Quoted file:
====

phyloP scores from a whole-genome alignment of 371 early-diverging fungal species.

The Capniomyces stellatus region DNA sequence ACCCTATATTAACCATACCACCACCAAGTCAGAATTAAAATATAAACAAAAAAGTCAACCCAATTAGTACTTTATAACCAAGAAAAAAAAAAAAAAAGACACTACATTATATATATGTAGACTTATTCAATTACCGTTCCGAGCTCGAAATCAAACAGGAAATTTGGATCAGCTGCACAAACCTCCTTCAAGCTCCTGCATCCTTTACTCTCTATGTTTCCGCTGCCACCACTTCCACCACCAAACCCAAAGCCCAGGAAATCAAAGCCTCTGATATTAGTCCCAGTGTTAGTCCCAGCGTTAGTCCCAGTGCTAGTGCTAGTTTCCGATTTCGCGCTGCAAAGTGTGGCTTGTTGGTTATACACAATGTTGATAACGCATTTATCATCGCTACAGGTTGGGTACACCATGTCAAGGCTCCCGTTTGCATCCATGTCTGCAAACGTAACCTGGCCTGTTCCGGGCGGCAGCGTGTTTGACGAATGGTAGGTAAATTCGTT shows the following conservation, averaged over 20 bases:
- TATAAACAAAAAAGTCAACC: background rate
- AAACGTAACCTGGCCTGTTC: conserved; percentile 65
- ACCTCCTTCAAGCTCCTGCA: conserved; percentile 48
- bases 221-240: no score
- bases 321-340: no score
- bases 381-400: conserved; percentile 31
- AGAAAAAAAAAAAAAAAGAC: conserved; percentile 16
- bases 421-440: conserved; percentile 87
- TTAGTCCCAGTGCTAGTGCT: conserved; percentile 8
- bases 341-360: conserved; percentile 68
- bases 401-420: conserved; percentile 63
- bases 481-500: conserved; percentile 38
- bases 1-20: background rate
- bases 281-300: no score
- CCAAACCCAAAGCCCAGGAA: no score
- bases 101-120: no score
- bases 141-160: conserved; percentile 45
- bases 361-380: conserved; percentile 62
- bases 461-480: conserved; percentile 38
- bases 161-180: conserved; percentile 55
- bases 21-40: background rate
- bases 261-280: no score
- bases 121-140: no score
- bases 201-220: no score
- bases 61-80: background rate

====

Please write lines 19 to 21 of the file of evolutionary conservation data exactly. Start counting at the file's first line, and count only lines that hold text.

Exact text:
- bases 141-160: conserved; percentile 45
- bases 361-380: conserved; percentile 62
- bases 461-480: conserved; percentile 38